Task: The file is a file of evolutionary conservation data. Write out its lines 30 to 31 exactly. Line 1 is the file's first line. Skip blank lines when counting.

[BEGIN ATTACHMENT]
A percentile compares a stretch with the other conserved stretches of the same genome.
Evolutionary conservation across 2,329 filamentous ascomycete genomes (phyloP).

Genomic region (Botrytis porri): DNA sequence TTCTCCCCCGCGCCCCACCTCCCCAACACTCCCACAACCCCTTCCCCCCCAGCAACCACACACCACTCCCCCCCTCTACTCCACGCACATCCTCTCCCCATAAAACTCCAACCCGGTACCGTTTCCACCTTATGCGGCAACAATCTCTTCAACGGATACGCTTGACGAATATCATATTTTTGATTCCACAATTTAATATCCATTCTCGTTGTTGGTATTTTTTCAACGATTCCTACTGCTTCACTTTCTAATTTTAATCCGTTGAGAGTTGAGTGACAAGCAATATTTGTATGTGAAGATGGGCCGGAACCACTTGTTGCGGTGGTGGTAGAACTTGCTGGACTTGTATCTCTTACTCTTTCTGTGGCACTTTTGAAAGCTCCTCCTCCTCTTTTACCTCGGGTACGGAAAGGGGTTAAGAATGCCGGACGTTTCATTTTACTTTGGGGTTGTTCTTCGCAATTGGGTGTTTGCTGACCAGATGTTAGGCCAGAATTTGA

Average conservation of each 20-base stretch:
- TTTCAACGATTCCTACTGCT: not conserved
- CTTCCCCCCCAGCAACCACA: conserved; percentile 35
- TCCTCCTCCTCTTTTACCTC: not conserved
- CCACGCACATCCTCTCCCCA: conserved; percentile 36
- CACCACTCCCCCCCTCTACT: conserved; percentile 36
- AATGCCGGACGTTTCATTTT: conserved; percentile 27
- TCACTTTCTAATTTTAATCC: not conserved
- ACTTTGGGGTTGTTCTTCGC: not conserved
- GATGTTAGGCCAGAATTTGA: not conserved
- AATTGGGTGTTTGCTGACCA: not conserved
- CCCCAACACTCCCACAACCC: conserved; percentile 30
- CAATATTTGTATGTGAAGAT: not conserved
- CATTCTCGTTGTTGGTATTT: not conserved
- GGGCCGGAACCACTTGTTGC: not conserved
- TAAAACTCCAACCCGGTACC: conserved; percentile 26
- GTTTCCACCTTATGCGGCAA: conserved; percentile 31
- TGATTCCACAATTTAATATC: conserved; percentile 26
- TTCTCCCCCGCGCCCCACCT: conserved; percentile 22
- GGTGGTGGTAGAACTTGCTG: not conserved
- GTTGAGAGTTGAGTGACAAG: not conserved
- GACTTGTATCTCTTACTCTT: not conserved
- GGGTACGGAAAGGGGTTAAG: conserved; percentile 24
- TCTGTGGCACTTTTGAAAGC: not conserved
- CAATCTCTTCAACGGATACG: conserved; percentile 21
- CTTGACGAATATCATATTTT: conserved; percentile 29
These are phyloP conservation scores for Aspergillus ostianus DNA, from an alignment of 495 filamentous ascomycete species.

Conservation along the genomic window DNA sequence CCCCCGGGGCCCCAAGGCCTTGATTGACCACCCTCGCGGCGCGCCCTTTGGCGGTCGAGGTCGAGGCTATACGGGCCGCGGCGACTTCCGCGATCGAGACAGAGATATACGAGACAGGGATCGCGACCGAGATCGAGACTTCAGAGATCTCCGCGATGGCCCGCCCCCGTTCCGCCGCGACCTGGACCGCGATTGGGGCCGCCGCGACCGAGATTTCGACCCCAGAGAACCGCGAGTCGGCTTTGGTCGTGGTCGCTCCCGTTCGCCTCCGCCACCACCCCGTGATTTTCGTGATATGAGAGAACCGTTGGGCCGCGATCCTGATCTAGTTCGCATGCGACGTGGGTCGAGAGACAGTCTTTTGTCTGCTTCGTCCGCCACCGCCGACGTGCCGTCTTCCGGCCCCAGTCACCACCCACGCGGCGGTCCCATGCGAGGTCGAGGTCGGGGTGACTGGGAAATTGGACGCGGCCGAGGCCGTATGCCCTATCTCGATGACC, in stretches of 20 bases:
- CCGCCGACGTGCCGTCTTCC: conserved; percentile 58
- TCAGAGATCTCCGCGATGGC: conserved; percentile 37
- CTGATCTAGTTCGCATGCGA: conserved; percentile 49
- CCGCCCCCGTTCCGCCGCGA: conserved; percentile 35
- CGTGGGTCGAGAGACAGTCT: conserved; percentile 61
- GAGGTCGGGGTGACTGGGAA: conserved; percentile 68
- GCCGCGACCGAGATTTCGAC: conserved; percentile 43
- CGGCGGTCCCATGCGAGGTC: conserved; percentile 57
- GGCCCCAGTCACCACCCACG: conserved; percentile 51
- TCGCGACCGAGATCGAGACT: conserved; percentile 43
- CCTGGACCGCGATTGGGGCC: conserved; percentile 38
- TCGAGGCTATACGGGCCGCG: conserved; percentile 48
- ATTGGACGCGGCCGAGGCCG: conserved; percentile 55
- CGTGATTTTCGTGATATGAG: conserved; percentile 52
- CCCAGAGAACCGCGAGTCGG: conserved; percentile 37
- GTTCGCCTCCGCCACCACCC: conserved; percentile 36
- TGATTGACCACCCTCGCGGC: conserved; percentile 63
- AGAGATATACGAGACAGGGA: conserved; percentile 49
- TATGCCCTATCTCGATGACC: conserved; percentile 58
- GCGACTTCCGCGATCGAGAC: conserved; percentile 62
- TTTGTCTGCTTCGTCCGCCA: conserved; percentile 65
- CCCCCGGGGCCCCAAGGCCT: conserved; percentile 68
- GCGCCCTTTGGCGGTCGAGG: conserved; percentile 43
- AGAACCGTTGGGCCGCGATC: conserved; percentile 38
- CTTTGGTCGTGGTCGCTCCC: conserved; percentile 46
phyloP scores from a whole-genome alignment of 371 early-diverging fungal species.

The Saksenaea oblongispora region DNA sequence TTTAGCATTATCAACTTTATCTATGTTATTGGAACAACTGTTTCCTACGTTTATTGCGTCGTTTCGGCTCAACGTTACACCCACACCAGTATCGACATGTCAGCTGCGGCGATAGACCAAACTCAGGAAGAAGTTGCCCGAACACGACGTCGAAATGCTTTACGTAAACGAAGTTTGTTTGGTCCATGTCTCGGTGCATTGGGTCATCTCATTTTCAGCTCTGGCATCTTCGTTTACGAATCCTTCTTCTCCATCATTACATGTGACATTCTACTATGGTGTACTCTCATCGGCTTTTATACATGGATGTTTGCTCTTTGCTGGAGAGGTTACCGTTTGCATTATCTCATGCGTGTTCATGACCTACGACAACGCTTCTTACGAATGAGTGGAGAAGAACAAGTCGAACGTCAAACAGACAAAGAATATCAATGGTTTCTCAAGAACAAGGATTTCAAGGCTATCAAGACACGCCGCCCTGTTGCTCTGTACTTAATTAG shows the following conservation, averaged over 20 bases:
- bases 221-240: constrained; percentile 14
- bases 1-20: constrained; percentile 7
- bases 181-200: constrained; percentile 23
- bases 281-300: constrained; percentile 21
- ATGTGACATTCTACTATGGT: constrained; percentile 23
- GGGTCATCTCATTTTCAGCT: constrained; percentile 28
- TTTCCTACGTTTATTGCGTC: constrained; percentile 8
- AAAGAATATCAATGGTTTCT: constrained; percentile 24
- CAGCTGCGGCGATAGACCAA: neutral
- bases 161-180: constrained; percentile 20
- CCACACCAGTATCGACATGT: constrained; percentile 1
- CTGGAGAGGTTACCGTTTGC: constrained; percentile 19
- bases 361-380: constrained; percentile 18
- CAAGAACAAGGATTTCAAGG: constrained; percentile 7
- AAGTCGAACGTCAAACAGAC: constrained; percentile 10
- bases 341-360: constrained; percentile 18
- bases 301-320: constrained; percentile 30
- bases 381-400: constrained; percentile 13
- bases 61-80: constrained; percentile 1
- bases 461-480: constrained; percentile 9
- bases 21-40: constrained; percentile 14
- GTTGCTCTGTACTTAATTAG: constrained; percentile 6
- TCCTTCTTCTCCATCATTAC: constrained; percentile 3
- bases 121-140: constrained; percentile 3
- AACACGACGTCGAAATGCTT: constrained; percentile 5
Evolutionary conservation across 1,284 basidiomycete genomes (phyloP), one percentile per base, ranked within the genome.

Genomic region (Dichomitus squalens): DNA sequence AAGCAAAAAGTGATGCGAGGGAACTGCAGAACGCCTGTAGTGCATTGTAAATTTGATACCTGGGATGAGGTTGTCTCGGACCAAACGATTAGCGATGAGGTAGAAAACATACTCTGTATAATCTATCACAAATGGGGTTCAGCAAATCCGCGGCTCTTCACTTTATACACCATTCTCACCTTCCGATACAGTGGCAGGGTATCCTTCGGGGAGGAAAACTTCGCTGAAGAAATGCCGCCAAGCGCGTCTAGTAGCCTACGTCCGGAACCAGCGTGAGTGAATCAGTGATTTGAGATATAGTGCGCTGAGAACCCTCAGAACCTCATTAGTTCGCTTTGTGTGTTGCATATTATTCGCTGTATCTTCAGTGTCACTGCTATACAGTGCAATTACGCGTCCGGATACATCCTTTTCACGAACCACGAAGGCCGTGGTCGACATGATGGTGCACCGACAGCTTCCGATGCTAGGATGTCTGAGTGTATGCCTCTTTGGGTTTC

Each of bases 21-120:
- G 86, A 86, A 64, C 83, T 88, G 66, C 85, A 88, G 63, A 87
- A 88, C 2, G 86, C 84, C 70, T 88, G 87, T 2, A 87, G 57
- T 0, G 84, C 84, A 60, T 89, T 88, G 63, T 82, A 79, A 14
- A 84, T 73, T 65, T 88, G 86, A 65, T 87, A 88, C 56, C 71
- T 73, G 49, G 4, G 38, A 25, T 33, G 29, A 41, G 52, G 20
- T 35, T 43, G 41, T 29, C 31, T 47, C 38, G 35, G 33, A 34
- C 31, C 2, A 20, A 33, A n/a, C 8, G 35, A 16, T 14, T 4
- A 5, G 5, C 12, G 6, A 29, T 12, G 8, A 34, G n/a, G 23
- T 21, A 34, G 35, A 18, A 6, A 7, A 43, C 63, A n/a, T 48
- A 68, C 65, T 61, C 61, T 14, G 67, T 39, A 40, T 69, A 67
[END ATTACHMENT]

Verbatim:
These are phyloP conservation scores for Aspergillus ostianus DNA, from an alignment of 495 filamentous ascomycete species.

Conservation along the genomic window DNA sequence CCCCCGGGGCCCCAAGGCCTTGATTGACCACCCTCGCGGCGCGCCCTTTGGCGGTCGAGGTCGAGGCTATACGGGCCGCGGCGACTTCCGCGATCGAGACAGAGATATACGAGACAGGGATCGCGACCGAGATCGAGACTTCAGAGATCTCCGCGATGGCCCGCCCCCGTTCCGCCGCGACCTGGACCGCGATTGGGGCCGCCGCGACCGAGATTTCGACCCCAGAGAACCGCGAGTCGGCTTTGGTCGTGGTCGCTCCCGTTCGCCTCCGCCACCACCCCGTGATTTTCGTGATATGAGAGAACCGTTGGGCCGCGATCCTGATCTAGTTCGCATGCGACGTGGGTCGAGAGACAGTCTTTTGTCTGCTTCGTCCGCCACCGCCGACGTGCCGTCTTCCGGCCCCAGTCACCACCCACGCGGCGGTCCCATGCGAGGTCGAGGTCGGGGTGACTGGGAAATTGGACGCGGCCGAGGCCGTATGCCCTATCTCGATGACC, in stretches of 20 bases: